Marwa’s proactive approach has not only yielded tangible results domestically but has also garnered international acclaim. Collaborations with global partners, such as the United States Drug Enforcement Administration (DEA), United Kingdom National Crime Agency (NCA), and other international stakeholders, have bolstered the NDLEA’s capacity to combat transnational drug trafficking.

The USA, UK, and Canada, in particular, have praised the NDLEA for its relentless efforts in tackling drug-related crimes.

However, while the NDLEA has made significant progress under Marwa’s leadership, some challenges must be addressed to sustain and amplify these gains. One key issue is the need for enhanced autonomy, both operationally and financially. There is, therefore, an urgent need for the National Assembly to strengthen the enabling Act setting up the NDLEA to confer enhanced autonomy operationally and financially, thereby consolidating the high tempo of the war on drugs.

Despite the significant progress made by the NDLEA under Marwa’s leadership, the agency continues to face formidable challenges. The evolving nature of drug trafficking operations, the emergence of new synthetic drugs, and the infiltration of criminal networks pose threats to Nigeria’s security and stability. However, these challenges also present opportunities for the NDLEA to adapt and innovate in its approach to combating drug trafficking and substance abuse.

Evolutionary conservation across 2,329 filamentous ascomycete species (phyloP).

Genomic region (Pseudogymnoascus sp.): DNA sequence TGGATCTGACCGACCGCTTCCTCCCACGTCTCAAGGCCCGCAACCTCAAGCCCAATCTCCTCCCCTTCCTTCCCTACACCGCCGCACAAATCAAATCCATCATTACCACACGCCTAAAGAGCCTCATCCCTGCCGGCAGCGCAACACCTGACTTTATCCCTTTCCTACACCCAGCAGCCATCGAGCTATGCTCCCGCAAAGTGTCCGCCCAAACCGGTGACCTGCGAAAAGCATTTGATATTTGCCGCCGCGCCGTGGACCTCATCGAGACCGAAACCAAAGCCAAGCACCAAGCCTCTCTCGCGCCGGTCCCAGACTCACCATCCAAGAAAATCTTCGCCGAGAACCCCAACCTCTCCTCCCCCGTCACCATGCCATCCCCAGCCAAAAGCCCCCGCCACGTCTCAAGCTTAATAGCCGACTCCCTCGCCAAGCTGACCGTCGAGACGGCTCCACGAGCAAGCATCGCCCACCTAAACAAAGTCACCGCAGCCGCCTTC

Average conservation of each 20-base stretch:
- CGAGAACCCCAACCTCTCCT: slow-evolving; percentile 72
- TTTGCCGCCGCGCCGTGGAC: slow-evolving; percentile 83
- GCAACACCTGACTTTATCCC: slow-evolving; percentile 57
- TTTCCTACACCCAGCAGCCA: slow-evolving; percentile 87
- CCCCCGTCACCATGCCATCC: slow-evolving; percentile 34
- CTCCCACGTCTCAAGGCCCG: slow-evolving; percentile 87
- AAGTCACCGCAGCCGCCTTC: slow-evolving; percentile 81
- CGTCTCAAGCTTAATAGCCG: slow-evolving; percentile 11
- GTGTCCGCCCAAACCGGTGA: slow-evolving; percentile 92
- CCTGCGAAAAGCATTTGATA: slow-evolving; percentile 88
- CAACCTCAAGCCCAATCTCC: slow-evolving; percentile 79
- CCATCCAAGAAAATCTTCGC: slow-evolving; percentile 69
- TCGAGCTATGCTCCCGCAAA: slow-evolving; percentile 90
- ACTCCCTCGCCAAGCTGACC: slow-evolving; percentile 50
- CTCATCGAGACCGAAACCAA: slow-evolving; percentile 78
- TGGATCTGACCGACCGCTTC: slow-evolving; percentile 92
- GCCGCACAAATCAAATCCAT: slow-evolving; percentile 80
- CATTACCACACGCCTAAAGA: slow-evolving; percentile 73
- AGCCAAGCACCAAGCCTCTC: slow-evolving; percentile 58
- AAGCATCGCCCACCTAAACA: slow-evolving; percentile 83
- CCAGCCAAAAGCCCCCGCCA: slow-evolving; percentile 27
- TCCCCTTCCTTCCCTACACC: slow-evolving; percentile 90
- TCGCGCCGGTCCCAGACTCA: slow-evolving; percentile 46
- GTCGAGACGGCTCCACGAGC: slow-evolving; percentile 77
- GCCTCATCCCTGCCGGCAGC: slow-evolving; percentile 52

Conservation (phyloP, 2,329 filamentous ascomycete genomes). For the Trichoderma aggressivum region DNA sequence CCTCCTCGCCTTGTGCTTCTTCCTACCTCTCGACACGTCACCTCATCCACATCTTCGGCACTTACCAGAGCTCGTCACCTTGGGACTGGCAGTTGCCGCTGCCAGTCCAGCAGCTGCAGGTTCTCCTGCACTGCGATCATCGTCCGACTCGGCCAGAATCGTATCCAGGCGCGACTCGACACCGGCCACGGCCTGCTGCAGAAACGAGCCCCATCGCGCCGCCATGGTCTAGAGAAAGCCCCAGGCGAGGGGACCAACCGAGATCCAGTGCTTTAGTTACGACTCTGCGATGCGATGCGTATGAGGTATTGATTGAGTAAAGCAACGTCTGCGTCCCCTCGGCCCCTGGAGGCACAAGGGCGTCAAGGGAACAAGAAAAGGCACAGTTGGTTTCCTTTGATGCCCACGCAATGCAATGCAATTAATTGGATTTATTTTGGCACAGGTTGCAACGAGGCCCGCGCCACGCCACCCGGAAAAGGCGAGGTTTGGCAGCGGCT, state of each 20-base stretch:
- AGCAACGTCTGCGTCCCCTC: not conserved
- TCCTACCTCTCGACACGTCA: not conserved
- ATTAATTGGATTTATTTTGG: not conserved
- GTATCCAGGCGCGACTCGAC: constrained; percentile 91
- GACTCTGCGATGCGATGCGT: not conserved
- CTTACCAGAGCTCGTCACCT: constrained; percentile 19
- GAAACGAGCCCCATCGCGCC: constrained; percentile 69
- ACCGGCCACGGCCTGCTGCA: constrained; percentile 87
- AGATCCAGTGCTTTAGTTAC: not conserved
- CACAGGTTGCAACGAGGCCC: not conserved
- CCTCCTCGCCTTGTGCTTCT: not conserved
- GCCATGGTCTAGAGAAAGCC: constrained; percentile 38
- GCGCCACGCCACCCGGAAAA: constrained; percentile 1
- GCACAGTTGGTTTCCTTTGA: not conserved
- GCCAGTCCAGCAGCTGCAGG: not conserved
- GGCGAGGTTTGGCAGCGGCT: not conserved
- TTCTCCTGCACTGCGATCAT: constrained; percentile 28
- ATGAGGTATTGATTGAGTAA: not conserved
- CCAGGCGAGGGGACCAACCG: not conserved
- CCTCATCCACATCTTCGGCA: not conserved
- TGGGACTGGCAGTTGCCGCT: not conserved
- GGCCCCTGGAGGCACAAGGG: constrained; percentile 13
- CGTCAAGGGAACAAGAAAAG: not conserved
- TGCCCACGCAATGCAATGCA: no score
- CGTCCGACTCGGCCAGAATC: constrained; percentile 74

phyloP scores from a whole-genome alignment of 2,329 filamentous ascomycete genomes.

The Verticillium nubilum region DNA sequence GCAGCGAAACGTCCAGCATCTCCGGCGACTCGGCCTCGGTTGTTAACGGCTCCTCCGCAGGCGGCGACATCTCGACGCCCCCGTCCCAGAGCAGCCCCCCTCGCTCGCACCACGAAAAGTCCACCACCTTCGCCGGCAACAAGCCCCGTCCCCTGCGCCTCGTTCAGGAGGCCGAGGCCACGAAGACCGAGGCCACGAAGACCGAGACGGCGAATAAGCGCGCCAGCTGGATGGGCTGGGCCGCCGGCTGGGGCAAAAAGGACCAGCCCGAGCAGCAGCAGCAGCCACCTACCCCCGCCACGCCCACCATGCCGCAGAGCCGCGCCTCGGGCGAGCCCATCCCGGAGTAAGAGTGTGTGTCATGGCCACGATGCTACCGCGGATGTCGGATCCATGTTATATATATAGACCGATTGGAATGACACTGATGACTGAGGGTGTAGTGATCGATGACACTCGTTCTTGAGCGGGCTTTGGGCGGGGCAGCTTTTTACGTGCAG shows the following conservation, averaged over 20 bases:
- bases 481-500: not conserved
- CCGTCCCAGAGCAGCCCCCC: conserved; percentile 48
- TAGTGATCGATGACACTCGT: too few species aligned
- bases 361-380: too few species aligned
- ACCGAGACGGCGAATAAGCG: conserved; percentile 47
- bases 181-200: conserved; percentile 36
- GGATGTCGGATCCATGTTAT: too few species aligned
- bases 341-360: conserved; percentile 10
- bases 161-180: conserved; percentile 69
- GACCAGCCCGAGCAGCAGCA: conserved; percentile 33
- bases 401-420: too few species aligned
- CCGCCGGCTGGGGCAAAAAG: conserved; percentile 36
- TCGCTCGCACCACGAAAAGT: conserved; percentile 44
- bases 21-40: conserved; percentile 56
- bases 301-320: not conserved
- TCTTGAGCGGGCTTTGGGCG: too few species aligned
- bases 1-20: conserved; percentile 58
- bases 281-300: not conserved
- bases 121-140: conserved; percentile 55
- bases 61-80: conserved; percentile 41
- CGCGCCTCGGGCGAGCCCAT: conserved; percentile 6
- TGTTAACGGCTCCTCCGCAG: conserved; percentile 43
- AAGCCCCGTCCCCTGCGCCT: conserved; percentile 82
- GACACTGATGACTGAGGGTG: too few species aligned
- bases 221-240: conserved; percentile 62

Marwa’s leadership has been instrumental in propelling Nigeria towards victory in its war against drugs. Through his proactive, competent, and patriotic approach, General Marwa has revitalized the NDLEA and positioned it as a formidable force against drug trafficking and substance abuse.

However, sustaining this momentum requires legislative support to strengthen the enabling Act setting up the NDLEA, and confer enhanced autonomy operationally and financially. By doing so, Nigeria can consolidate the high tempo of the war on drugs and emerge triumphant in its fight against drug trafficking and substance abuse. 

• Onwubiko is Head of The Human Rights Writers Association of Nigeria and was a National Commissioner of The National Human Rights Commission